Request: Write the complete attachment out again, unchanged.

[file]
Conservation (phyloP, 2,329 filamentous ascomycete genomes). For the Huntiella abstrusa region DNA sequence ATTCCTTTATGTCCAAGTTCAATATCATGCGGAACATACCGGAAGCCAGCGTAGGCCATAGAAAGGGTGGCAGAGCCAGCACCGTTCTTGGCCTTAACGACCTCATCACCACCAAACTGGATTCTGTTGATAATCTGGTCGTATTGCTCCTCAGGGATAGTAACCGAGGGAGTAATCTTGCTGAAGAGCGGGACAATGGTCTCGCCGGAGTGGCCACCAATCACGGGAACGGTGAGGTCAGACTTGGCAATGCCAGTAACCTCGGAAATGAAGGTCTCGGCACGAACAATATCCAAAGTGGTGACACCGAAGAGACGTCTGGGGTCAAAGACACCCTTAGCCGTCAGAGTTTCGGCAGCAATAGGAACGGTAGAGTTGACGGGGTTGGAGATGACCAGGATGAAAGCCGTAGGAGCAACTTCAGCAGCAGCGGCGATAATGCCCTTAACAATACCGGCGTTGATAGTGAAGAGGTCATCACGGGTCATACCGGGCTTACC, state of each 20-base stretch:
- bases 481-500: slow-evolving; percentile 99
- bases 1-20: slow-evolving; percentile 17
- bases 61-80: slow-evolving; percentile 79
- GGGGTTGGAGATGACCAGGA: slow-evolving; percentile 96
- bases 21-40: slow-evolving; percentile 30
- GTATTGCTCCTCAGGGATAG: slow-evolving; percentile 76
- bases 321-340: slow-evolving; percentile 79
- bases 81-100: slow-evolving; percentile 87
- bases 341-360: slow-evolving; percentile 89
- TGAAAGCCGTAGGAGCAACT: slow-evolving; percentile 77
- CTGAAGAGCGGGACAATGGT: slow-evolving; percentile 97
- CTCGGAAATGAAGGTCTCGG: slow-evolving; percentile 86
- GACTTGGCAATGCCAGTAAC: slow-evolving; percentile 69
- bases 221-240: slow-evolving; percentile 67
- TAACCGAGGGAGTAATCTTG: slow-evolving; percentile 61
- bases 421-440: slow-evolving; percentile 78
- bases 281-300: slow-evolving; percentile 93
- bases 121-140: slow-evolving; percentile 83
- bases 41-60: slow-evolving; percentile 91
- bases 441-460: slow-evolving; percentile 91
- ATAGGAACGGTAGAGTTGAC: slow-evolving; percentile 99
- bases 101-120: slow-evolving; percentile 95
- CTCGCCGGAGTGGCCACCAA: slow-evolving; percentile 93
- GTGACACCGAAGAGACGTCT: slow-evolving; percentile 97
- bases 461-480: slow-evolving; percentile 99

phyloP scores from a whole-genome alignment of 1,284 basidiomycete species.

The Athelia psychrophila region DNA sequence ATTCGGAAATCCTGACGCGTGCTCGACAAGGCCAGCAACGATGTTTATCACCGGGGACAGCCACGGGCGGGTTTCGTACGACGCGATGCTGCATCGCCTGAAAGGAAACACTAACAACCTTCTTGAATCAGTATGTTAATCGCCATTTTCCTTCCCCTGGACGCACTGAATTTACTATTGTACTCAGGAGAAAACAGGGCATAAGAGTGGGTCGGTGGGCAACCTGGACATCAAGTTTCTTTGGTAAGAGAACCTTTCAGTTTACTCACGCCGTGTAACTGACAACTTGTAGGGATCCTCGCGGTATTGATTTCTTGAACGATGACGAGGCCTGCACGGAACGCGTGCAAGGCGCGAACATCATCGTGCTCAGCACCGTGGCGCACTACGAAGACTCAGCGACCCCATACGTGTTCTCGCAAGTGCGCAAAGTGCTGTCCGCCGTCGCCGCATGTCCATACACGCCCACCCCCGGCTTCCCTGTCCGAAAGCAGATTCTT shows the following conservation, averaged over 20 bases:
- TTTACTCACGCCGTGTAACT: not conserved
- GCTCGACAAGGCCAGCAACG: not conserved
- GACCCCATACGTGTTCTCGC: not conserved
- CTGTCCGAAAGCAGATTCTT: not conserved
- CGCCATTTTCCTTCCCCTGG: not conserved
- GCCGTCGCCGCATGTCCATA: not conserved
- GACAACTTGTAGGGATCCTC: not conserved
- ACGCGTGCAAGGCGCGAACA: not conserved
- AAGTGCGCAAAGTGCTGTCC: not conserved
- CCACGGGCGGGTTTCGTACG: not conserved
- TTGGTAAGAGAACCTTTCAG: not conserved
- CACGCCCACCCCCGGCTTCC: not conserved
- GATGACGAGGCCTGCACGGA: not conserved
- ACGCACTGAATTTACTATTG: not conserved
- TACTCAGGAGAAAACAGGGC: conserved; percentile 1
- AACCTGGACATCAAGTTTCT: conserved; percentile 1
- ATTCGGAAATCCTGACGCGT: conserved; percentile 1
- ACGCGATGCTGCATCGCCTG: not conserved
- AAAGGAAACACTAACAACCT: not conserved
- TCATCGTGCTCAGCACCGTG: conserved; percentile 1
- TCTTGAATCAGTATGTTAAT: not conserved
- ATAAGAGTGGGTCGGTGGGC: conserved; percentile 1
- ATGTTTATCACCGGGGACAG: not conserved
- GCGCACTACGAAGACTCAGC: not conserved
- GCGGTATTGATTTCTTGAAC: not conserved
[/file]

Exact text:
Conservation (phyloP, 2,329 filamentous ascomycete genomes). For the Huntiella abstrusa region DNA sequence ATTCCTTTATGTCCAAGTTCAATATCATGCGGAACATACCGGAAGCCAGCGTAGGCCATAGAAAGGGTGGCAGAGCCAGCACCGTTCTTGGCCTTAACGACCTCATCACCACCAAACTGGATTCTGTTGATAATCTGGTCGTATTGCTCCTCAGGGATAGTAACCGAGGGAGTAATCTTGCTGAAGAGCGGGACAATGGTCTCGCCGGAGTGGCCACCAATCACGGGAACGGTGAGGTCAGACTTGGCAATGCCAGTAACCTCGGAAATGAAGGTCTCGGCACGAACAATATCCAAAGTGGTGACACCGAAGAGACGTCTGGGGTCAAAGACACCCTTAGCCGTCAGAGTTTCGGCAGCAATAGGAACGGTAGAGTTGACGGGGTTGGAGATGACCAGGATGAAAGCCGTAGGAGCAACTTCAGCAGCAGCGGCGATAATGCCCTTAACAATACCGGCGTTGATAGTGAAGAGGTCATCACGGGTCATACCGGGCTTACC, state of each 20-base stretch:
- bases 481-500: slow-evolving; percentile 99
- bases 1-20: slow-evolving; percentile 17
- bases 61-80: slow-evolving; percentile 79
- GGGGTTGGAGATGACCAGGA: slow-evolving; percentile 96
- bases 21-40: slow-evolving; percentile 30
- GTATTGCTCCTCAGGGATAG: slow-evolving; percentile 76
- bases 321-340: slow-evolving; percentile 79
- bases 81-100: slow-evolving; percentile 87
- bases 341-360: slow-evolving; percentile 89
- TGAAAGCCGTAGGAGCAACT: slow-evolving; percentile 77
- CTGAAGAGCGGGACAATGGT: slow-evolving; percentile 97
- CTCGGAAATGAAGGTCTCGG: slow-evolving; percentile 86
- GACTTGGCAATGCCAGTAAC: slow-evolving; percentile 69
- bases 221-240: slow-evolving; percentile 67
- TAACCGAGGGAGTAATCTTG: slow-evolving; percentile 61
- bases 421-440: slow-evolving; percentile 78
- bases 281-300: slow-evolving; percentile 93
- bases 121-140: slow-evolving; percentile 83
- bases 41-60: slow-evolving; percentile 91
- bases 441-460: slow-evolving; percentile 91
- ATAGGAACGGTAGAGTTGAC: slow-evolving; percentile 99
- bases 101-120: slow-evolving; percentile 95
- CTCGCCGGAGTGGCCACCAA: slow-evolving; percentile 93
- GTGACACCGAAGAGACGTCT: slow-evolving; percentile 97
- bases 461-480: slow-evolving; percentile 99

phyloP scores from a whole-genome alignment of 1,284 basidiomycete species.

The Athelia psychrophila region DNA sequence ATTCGGAAATCCTGACGCGTGCTCGACAAGGCCAGCAACGATGTTTATCACCGGGGACAGCCACGGGCGGGTTTCGTACGACGCGATGCTGCATCGCCTGAAAGGAAACACTAACAACCTTCTTGAATCAGTATGTTAATCGCCATTTTCCTTCCCCTGGACGCACTGAATTTACTATTGTACTCAGGAGAAAACAGGGCATAAGAGTGGGTCGGTGGGCAACCTGGACATCAAGTTTCTTTGGTAAGAGAACCTTTCAGTTTACTCACGCCGTGTAACTGACAACTTGTAGGGATCCTCGCGGTATTGATTTCTTGAACGATGACGAGGCCTGCACGGAACGCGTGCAAGGCGCGAACATCATCGTGCTCAGCACCGTGGCGCACTACGAAGACTCAGCGACCCCATACGTGTTCTCGCAAGTGCGCAAAGTGCTGTCCGCCGTCGCCGCATGTCCATACACGCCCACCCCCGGCTTCCCTGTCCGAAAGCAGATTCTT shows the following conservation, averaged over 20 bases:
- TTTACTCACGCCGTGTAACT: not conserved
- GCTCGACAAGGCCAGCAACG: not conserved
- GACCCCATACGTGTTCTCGC: not conserved
- CTGTCCGAAAGCAGATTCTT: not conserved
- CGCCATTTTCCTTCCCCTGG: not conserved
- GCCGTCGCCGCATGTCCATA: not conserved
- GACAACTTGTAGGGATCCTC: not conserved
- ACGCGTGCAAGGCGCGAACA: not conserved
- AAGTGCGCAAAGTGCTGTCC: not conserved
- CCACGGGCGGGTTTCGTACG: not conserved
- TTGGTAAGAGAACCTTTCAG: not conserved
- CACGCCCACCCCCGGCTTCC: not conserved
- GATGACGAGGCCTGCACGGA: not conserved
- ACGCACTGAATTTACTATTG: not conserved
- TACTCAGGAGAAAACAGGGC: conserved; percentile 1
- AACCTGGACATCAAGTTTCT: conserved; percentile 1
- ATTCGGAAATCCTGACGCGT: conserved; percentile 1
- ACGCGATGCTGCATCGCCTG: not conserved
- AAAGGAAACACTAACAACCT: not conserved
- TCATCGTGCTCAGCACCGTG: conserved; percentile 1
- TCTTGAATCAGTATGTTAAT: not conserved
- ATAAGAGTGGGTCGGTGGGC: conserved; percentile 1
- ATGTTTATCACCGGGGACAG: not conserved
- GCGCACTACGAAGACTCAGC: not conserved
- GCGGTATTGATTTCTTGAAC: not conserved